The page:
My little boy, Morgan, is different. Not so you'd notice but the 'difference' makes a huge impact on his life. He has Aspergers Syndrome - ASD. High Functioning Autism if you must give him a label. He was diagnosed when he was at four and then discharged, with no support offered. I've had to learn how to care for my son through hands-on experience and the Internet. And I've just discovered something that I hope will change his life.
I read about Trained Service Dogs and how they can help change the often difficult and challenging lives of children like Morgan and now my friends and family are campaigning tirelessly to raise funds for a dog that will be deeply loved and will return that love with care, protection, fun and confidence for Morgan.
To me, 10-year-old Morgan is gorgeous, sensitive and loving. he sees the world from a different angle and says the funniest things at the most inappropriate times such as saying to his Step Dad, "I'm really sorry to tell you this but I think your Gran is going to die soon" at her 90th Birthday Party. Yes, it raised a few eyebrows there too!
You see he can't read situations, or facial expressions or even emotions for that matter so it wasn't funny to him, it was a fact. Though I do still secretly have a chuckle about it, this social inability leaves him very vulnerable. Imagine not knowing who is joking or being mean. Who is a stranger and who is just being friendly. A Service Dog would respond by putting itself between Morgan and any possible threat.
Morgan is a bright boy, above academic level for his age and he has kept us very busy. One of his earliest talents was using the computer and by age four was logging on independently, We purchased a game subscription, not realising a budding hacker was in our midst, watching passwords being typed in, logged into the payment details and at the grand old age of Four and half, emptied his fathers bank account.
Another of his skills is Lego building, currently part way through The Death Star.We now have so much Lego we could build an extension. As each interest develops into an obsession, Prepare for a challenge as I pirouette round a room that has an assortment of figures and space crafts in various poses for a boy who has diagnosed his Mother with Legophobia and will flip if they aren't in the right place when he returns. Now you are starting to get the picture.
However, its not all fun, cuddles and brick models. Challenging children have challenging behaviour as does Morgan. He was a lamb really until bullying opened his eyes to being different. It made him realise he didn't fit in and he gets frustrated, upset and angry. Yet while his anger is fleeting his remorse and guilt seem to consume him. Again a Service dog would see the signs and respond before he lost control.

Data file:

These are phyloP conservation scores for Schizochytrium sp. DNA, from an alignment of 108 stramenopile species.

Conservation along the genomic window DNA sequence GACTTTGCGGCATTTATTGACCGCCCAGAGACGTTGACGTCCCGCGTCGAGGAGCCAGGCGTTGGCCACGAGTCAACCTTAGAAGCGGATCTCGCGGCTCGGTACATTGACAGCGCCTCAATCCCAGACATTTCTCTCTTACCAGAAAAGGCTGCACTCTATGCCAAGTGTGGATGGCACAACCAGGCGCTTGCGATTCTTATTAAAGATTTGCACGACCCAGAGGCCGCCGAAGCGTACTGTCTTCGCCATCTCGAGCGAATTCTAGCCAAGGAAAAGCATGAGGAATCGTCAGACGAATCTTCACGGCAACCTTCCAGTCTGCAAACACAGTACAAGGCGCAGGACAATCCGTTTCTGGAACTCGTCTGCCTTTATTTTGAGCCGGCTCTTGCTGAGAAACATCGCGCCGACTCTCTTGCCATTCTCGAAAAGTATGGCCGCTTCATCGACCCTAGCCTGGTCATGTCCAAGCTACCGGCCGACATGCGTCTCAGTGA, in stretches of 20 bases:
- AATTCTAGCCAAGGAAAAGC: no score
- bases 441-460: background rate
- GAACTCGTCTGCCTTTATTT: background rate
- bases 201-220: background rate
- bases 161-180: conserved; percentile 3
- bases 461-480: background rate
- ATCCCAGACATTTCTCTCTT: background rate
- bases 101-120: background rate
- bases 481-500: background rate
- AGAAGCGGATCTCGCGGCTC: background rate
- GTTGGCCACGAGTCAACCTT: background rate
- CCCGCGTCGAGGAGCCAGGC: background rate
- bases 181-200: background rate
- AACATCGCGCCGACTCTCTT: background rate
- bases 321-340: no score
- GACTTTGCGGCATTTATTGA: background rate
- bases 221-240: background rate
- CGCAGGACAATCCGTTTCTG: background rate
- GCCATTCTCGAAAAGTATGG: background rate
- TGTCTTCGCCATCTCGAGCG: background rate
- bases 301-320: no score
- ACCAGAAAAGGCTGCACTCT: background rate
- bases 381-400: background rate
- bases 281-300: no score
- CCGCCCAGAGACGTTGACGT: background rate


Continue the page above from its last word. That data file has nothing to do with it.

He is very polite, well mannered, most of the time and articulate. However, take him out of his comfort zone (usually his onesie), and you will see the anxiety and panic that makes him unable to cope. Its called sensory overload and well, its difficult to explain but Morgan's anxiety has become so great that other than visiting our local newsagent for his favourite drink on his scooter once a day, he's becoming trapped in his own home. Its debilitating for him. A harness is attached to his dog who would then sense his anxiety and move into action.
As they've gone through school together the difference between he and his sister, Sophie, has shown most starkly not in achievement but in social life as Sophie's solid friendship group have a diary full of social events while Morgan's only ever invite came from one of Sophie's friends. Leaving him asking one of the hardest questions I've had to hear "Why aren't I allowed friends Mummy?". Now I know a dog isn't going to give him a party but it is going to give him a trusted companion..
In a society where it seems its acceptable to discriminate against anyone who doesn't fit the norm, maybe it pays to remember that children are born accepting of everything around them and learn what isn't acceptable from adults. This bright little star needs to shine. The dogs we are raising money for are trained to aid all aspects of every day life. Its the difference between Morgan looking out of the window wishing he could go and having the confidence to put on his coat, Knowing that if he feels anxious he has someone with him who knows what to do, isn't that what every 10 year old boy deserves?